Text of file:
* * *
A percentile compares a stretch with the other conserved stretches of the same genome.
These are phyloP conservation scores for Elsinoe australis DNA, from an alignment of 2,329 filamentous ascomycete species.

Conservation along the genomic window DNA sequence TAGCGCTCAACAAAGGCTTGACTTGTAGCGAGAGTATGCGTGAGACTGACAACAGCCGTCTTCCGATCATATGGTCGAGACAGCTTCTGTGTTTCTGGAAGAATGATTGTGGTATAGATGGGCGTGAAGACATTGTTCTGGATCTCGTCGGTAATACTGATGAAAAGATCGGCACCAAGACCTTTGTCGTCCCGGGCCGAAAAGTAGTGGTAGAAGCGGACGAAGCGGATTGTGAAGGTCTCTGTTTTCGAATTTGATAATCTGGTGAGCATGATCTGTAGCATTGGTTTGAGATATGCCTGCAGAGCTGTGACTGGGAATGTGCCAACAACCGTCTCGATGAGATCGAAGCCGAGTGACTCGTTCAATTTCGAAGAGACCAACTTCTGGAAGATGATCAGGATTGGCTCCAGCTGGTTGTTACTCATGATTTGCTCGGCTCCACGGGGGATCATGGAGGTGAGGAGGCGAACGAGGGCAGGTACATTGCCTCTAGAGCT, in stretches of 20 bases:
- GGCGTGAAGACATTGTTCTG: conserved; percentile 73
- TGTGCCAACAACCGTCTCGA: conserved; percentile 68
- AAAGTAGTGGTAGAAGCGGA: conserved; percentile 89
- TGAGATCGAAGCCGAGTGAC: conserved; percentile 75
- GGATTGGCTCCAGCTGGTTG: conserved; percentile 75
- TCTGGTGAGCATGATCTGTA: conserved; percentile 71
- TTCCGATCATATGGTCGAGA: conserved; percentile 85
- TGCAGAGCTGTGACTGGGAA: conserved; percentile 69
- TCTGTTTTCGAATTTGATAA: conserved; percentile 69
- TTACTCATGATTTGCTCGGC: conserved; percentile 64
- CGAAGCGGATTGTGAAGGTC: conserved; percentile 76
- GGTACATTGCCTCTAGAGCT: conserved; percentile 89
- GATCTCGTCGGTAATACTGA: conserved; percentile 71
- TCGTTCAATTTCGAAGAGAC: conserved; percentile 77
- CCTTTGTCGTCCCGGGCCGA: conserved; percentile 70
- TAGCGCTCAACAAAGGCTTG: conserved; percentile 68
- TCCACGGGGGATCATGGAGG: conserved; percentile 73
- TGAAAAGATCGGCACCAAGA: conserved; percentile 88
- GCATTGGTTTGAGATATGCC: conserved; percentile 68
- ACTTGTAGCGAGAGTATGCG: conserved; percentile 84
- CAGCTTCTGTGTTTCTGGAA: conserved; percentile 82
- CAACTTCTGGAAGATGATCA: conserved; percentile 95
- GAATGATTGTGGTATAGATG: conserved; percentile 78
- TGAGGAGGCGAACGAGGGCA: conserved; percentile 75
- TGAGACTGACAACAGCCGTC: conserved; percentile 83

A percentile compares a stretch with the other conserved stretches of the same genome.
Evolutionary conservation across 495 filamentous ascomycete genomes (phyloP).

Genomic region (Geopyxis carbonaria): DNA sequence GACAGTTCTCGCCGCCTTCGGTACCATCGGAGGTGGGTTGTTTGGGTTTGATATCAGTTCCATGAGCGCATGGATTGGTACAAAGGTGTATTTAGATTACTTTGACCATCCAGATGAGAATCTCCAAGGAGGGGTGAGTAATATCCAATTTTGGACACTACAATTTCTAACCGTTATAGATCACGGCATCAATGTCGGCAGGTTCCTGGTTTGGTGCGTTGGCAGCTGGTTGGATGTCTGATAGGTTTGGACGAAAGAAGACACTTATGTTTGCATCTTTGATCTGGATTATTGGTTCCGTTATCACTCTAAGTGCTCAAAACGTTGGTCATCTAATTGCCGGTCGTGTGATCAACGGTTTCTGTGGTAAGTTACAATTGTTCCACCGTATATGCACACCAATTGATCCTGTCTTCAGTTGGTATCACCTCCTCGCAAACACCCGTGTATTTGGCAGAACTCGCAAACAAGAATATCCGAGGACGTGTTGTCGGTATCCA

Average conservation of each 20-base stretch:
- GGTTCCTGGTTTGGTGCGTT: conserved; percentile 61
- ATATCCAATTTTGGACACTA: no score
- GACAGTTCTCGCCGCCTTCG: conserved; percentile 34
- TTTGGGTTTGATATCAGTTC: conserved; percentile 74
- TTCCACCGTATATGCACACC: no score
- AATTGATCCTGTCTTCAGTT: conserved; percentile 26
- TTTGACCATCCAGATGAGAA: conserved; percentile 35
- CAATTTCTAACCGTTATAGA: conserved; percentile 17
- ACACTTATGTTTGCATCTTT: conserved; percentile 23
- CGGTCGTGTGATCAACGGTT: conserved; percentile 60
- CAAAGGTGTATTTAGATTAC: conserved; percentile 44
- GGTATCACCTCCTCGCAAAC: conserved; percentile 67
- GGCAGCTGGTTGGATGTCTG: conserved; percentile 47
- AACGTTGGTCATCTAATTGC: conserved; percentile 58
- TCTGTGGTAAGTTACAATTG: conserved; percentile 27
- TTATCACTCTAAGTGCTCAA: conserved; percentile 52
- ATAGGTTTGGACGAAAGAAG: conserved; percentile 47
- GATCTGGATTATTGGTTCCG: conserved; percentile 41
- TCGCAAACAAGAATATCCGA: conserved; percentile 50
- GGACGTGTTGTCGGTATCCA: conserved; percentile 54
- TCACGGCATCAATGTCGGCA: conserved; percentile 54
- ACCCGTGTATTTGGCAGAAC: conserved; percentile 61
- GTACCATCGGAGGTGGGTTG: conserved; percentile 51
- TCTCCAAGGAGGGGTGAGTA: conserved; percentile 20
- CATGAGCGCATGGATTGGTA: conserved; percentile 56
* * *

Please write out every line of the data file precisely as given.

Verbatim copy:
A percentile compares a stretch with the other conserved stretches of the same genome.
These are phyloP conservation scores for Elsinoe australis DNA, from an alignment of 2,329 filamentous ascomycete species.

Conservation along the genomic window DNA sequence TAGCGCTCAACAAAGGCTTGACTTGTAGCGAGAGTATGCGTGAGACTGACAACAGCCGTCTTCCGATCATATGGTCGAGACAGCTTCTGTGTTTCTGGAAGAATGATTGTGGTATAGATGGGCGTGAAGACATTGTTCTGGATCTCGTCGGTAATACTGATGAAAAGATCGGCACCAAGACCTTTGTCGTCCCGGGCCGAAAAGTAGTGGTAGAAGCGGACGAAGCGGATTGTGAAGGTCTCTGTTTTCGAATTTGATAATCTGGTGAGCATGATCTGTAGCATTGGTTTGAGATATGCCTGCAGAGCTGTGACTGGGAATGTGCCAACAACCGTCTCGATGAGATCGAAGCCGAGTGACTCGTTCAATTTCGAAGAGACCAACTTCTGGAAGATGATCAGGATTGGCTCCAGCTGGTTGTTACTCATGATTTGCTCGGCTCCACGGGGGATCATGGAGGTGAGGAGGCGAACGAGGGCAGGTACATTGCCTCTAGAGCT, in stretches of 20 bases:
- GGCGTGAAGACATTGTTCTG: conserved; percentile 73
- TGTGCCAACAACCGTCTCGA: conserved; percentile 68
- AAAGTAGTGGTAGAAGCGGA: conserved; percentile 89
- TGAGATCGAAGCCGAGTGAC: conserved; percentile 75
- GGATTGGCTCCAGCTGGTTG: conserved; percentile 75
- TCTGGTGAGCATGATCTGTA: conserved; percentile 71
- TTCCGATCATATGGTCGAGA: conserved; percentile 85
- TGCAGAGCTGTGACTGGGAA: conserved; percentile 69
- TCTGTTTTCGAATTTGATAA: conserved; percentile 69
- TTACTCATGATTTGCTCGGC: conserved; percentile 64
- CGAAGCGGATTGTGAAGGTC: conserved; percentile 76
- GGTACATTGCCTCTAGAGCT: conserved; percentile 89
- GATCTCGTCGGTAATACTGA: conserved; percentile 71
- TCGTTCAATTTCGAAGAGAC: conserved; percentile 77
- CCTTTGTCGTCCCGGGCCGA: conserved; percentile 70
- TAGCGCTCAACAAAGGCTTG: conserved; percentile 68
- TCCACGGGGGATCATGGAGG: conserved; percentile 73
- TGAAAAGATCGGCACCAAGA: conserved; percentile 88
- GCATTGGTTTGAGATATGCC: conserved; percentile 68
- ACTTGTAGCGAGAGTATGCG: conserved; percentile 84
- CAGCTTCTGTGTTTCTGGAA: conserved; percentile 82
- CAACTTCTGGAAGATGATCA: conserved; percentile 95
- GAATGATTGTGGTATAGATG: conserved; percentile 78
- TGAGGAGGCGAACGAGGGCA: conserved; percentile 75
- TGAGACTGACAACAGCCGTC: conserved; percentile 83

A percentile compares a stretch with the other conserved stretches of the same genome.
Evolutionary conservation across 495 filamentous ascomycete genomes (phyloP).

Genomic region (Geopyxis carbonaria): DNA sequence GACAGTTCTCGCCGCCTTCGGTACCATCGGAGGTGGGTTGTTTGGGTTTGATATCAGTTCCATGAGCGCATGGATTGGTACAAAGGTGTATTTAGATTACTTTGACCATCCAGATGAGAATCTCCAAGGAGGGGTGAGTAATATCCAATTTTGGACACTACAATTTCTAACCGTTATAGATCACGGCATCAATGTCGGCAGGTTCCTGGTTTGGTGCGTTGGCAGCTGGTTGGATGTCTGATAGGTTTGGACGAAAGAAGACACTTATGTTTGCATCTTTGATCTGGATTATTGGTTCCGTTATCACTCTAAGTGCTCAAAACGTTGGTCATCTAATTGCCGGTCGTGTGATCAACGGTTTCTGTGGTAAGTTACAATTGTTCCACCGTATATGCACACCAATTGATCCTGTCTTCAGTTGGTATCACCTCCTCGCAAACACCCGTGTATTTGGCAGAACTCGCAAACAAGAATATCCGAGGACGTGTTGTCGGTATCCA

Average conservation of each 20-base stretch:
- GGTTCCTGGTTTGGTGCGTT: conserved; percentile 61
- ATATCCAATTTTGGACACTA: no score
- GACAGTTCTCGCCGCCTTCG: conserved; percentile 34
- TTTGGGTTTGATATCAGTTC: conserved; percentile 74
- TTCCACCGTATATGCACACC: no score
- AATTGATCCTGTCTTCAGTT: conserved; percentile 26
- TTTGACCATCCAGATGAGAA: conserved; percentile 35
- CAATTTCTAACCGTTATAGA: conserved; percentile 17
- ACACTTATGTTTGCATCTTT: conserved; percentile 23
- CGGTCGTGTGATCAACGGTT: conserved; percentile 60
- CAAAGGTGTATTTAGATTAC: conserved; percentile 44
- GGTATCACCTCCTCGCAAAC: conserved; percentile 67
- GGCAGCTGGTTGGATGTCTG: conserved; percentile 47
- AACGTTGGTCATCTAATTGC: conserved; percentile 58
- TCTGTGGTAAGTTACAATTG: conserved; percentile 27
- TTATCACTCTAAGTGCTCAA: conserved; percentile 52
- ATAGGTTTGGACGAAAGAAG: conserved; percentile 47
- GATCTGGATTATTGGTTCCG: conserved; percentile 41
- TCGCAAACAAGAATATCCGA: conserved; percentile 50
- GGACGTGTTGTCGGTATCCA: conserved; percentile 54
- TCACGGCATCAATGTCGGCA: conserved; percentile 54
- ACCCGTGTATTTGGCAGAAC: conserved; percentile 61
- GTACCATCGGAGGTGGGTTG: conserved; percentile 51
- TCTCCAAGGAGGGGTGAGTA: conserved; percentile 20
- CATGAGCGCATGGATTGGTA: conserved; percentile 56